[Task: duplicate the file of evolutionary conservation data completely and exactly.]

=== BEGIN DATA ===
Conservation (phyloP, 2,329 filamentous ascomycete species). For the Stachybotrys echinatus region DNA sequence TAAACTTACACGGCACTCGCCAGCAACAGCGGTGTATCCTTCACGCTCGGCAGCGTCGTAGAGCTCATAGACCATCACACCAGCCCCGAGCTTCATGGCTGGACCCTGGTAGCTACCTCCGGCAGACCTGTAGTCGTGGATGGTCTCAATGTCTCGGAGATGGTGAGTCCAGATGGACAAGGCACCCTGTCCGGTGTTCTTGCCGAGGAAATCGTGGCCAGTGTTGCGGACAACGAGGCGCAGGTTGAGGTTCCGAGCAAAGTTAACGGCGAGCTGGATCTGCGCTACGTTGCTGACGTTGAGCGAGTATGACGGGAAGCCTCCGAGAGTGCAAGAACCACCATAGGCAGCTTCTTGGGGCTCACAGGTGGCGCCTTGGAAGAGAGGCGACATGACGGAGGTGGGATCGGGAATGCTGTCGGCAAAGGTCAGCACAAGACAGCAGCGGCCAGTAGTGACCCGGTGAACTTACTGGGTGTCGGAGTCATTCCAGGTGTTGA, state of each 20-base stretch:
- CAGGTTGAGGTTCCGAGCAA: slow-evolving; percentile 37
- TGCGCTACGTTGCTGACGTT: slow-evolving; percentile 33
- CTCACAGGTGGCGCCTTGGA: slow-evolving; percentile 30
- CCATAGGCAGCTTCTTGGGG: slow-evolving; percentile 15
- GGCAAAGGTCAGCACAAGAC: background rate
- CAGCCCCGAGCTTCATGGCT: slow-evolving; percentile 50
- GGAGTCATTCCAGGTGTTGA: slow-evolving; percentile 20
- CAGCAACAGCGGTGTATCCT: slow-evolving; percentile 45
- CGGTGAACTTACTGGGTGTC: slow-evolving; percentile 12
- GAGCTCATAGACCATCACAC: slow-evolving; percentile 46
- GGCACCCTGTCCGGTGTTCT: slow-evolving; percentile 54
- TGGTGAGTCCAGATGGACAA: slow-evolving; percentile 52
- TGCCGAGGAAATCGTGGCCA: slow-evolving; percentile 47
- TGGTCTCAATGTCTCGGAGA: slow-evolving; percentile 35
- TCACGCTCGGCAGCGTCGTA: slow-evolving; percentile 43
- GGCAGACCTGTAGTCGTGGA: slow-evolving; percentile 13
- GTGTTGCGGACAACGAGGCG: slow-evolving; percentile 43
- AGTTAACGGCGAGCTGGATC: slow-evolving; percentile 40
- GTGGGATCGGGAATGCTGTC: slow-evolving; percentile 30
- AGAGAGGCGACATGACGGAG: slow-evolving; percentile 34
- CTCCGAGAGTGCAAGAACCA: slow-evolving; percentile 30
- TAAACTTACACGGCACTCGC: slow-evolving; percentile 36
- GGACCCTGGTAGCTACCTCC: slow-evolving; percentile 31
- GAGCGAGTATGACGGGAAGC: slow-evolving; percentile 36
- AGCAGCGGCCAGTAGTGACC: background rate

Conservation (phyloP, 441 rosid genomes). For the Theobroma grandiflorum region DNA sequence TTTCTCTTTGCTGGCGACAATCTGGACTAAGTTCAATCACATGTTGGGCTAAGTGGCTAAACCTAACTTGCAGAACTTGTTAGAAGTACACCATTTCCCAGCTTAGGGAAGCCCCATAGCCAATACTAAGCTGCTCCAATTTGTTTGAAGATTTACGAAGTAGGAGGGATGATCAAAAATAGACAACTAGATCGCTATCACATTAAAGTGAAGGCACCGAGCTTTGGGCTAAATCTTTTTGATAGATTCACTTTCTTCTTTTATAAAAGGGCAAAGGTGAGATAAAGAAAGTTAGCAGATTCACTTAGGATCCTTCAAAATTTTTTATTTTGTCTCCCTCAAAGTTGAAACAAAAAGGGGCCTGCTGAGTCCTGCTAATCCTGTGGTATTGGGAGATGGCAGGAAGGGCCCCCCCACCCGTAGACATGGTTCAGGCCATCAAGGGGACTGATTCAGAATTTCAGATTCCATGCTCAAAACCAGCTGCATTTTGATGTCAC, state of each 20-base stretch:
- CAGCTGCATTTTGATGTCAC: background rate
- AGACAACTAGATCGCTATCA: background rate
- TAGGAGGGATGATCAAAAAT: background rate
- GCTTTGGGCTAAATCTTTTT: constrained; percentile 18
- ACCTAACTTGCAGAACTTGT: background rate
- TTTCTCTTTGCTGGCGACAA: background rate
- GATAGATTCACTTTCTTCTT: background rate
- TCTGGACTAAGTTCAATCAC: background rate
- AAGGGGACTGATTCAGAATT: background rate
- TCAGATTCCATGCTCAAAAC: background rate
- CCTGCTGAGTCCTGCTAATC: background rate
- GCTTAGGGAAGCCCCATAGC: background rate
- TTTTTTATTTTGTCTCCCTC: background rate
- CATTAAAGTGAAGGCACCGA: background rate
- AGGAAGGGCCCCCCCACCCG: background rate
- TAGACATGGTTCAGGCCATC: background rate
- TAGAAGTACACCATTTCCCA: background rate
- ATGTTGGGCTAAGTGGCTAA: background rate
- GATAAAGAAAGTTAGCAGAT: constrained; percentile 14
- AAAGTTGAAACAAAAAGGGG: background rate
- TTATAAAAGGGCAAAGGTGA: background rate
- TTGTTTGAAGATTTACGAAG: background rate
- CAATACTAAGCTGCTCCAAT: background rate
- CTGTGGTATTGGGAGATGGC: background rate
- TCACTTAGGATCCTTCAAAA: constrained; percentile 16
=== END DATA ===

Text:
Conservation (phyloP, 2,329 filamentous ascomycete species). For the Stachybotrys echinatus region DNA sequence TAAACTTACACGGCACTCGCCAGCAACAGCGGTGTATCCTTCACGCTCGGCAGCGTCGTAGAGCTCATAGACCATCACACCAGCCCCGAGCTTCATGGCTGGACCCTGGTAGCTACCTCCGGCAGACCTGTAGTCGTGGATGGTCTCAATGTCTCGGAGATGGTGAGTCCAGATGGACAAGGCACCCTGTCCGGTGTTCTTGCCGAGGAAATCGTGGCCAGTGTTGCGGACAACGAGGCGCAGGTTGAGGTTCCGAGCAAAGTTAACGGCGAGCTGGATCTGCGCTACGTTGCTGACGTTGAGCGAGTATGACGGGAAGCCTCCGAGAGTGCAAGAACCACCATAGGCAGCTTCTTGGGGCTCACAGGTGGCGCCTTGGAAGAGAGGCGACATGACGGAGGTGGGATCGGGAATGCTGTCGGCAAAGGTCAGCACAAGACAGCAGCGGCCAGTAGTGACCCGGTGAACTTACTGGGTGTCGGAGTCATTCCAGGTGTTGA, state of each 20-base stretch:
- CAGGTTGAGGTTCCGAGCAA: slow-evolving; percentile 37
- TGCGCTACGTTGCTGACGTT: slow-evolving; percentile 33
- CTCACAGGTGGCGCCTTGGA: slow-evolving; percentile 30
- CCATAGGCAGCTTCTTGGGG: slow-evolving; percentile 15
- GGCAAAGGTCAGCACAAGAC: background rate
- CAGCCCCGAGCTTCATGGCT: slow-evolving; percentile 50
- GGAGTCATTCCAGGTGTTGA: slow-evolving; percentile 20
- CAGCAACAGCGGTGTATCCT: slow-evolving; percentile 45
- CGGTGAACTTACTGGGTGTC: slow-evolving; percentile 12
- GAGCTCATAGACCATCACAC: slow-evolving; percentile 46
- GGCACCCTGTCCGGTGTTCT: slow-evolving; percentile 54
- TGGTGAGTCCAGATGGACAA: slow-evolving; percentile 52
- TGCCGAGGAAATCGTGGCCA: slow-evolving; percentile 47
- TGGTCTCAATGTCTCGGAGA: slow-evolving; percentile 35
- TCACGCTCGGCAGCGTCGTA: slow-evolving; percentile 43
- GGCAGACCTGTAGTCGTGGA: slow-evolving; percentile 13
- GTGTTGCGGACAACGAGGCG: slow-evolving; percentile 43
- AGTTAACGGCGAGCTGGATC: slow-evolving; percentile 40
- GTGGGATCGGGAATGCTGTC: slow-evolving; percentile 30
- AGAGAGGCGACATGACGGAG: slow-evolving; percentile 34
- CTCCGAGAGTGCAAGAACCA: slow-evolving; percentile 30
- TAAACTTACACGGCACTCGC: slow-evolving; percentile 36
- GGACCCTGGTAGCTACCTCC: slow-evolving; percentile 31
- GAGCGAGTATGACGGGAAGC: slow-evolving; percentile 36
- AGCAGCGGCCAGTAGTGACC: background rate

Conservation (phyloP, 441 rosid genomes). For the Theobroma grandiflorum region DNA sequence TTTCTCTTTGCTGGCGACAATCTGGACTAAGTTCAATCACATGTTGGGCTAAGTGGCTAAACCTAACTTGCAGAACTTGTTAGAAGTACACCATTTCCCAGCTTAGGGAAGCCCCATAGCCAATACTAAGCTGCTCCAATTTGTTTGAAGATTTACGAAGTAGGAGGGATGATCAAAAATAGACAACTAGATCGCTATCACATTAAAGTGAAGGCACCGAGCTTTGGGCTAAATCTTTTTGATAGATTCACTTTCTTCTTTTATAAAAGGGCAAAGGTGAGATAAAGAAAGTTAGCAGATTCACTTAGGATCCTTCAAAATTTTTTATTTTGTCTCCCTCAAAGTTGAAACAAAAAGGGGCCTGCTGAGTCCTGCTAATCCTGTGGTATTGGGAGATGGCAGGAAGGGCCCCCCCACCCGTAGACATGGTTCAGGCCATCAAGGGGACTGATTCAGAATTTCAGATTCCATGCTCAAAACCAGCTGCATTTTGATGTCAC, state of each 20-base stretch:
- CAGCTGCATTTTGATGTCAC: background rate
- AGACAACTAGATCGCTATCA: background rate
- TAGGAGGGATGATCAAAAAT: background rate
- GCTTTGGGCTAAATCTTTTT: constrained; percentile 18
- ACCTAACTTGCAGAACTTGT: background rate
- TTTCTCTTTGCTGGCGACAA: background rate
- GATAGATTCACTTTCTTCTT: background rate
- TCTGGACTAAGTTCAATCAC: background rate
- AAGGGGACTGATTCAGAATT: background rate
- TCAGATTCCATGCTCAAAAC: background rate
- CCTGCTGAGTCCTGCTAATC: background rate
- GCTTAGGGAAGCCCCATAGC: background rate
- TTTTTTATTTTGTCTCCCTC: background rate
- CATTAAAGTGAAGGCACCGA: background rate
- AGGAAGGGCCCCCCCACCCG: background rate
- TAGACATGGTTCAGGCCATC: background rate
- TAGAAGTACACCATTTCCCA: background rate
- ATGTTGGGCTAAGTGGCTAA: background rate
- GATAAAGAAAGTTAGCAGAT: constrained; percentile 14
- AAAGTTGAAACAAAAAGGGG: background rate
- TTATAAAAGGGCAAAGGTGA: background rate
- TTGTTTGAAGATTTACGAAG: background rate
- CAATACTAAGCTGCTCCAAT: background rate
- CTGTGGTATTGGGAGATGGC: background rate
- TCACTTAGGATCCTTCAAAA: constrained; percentile 16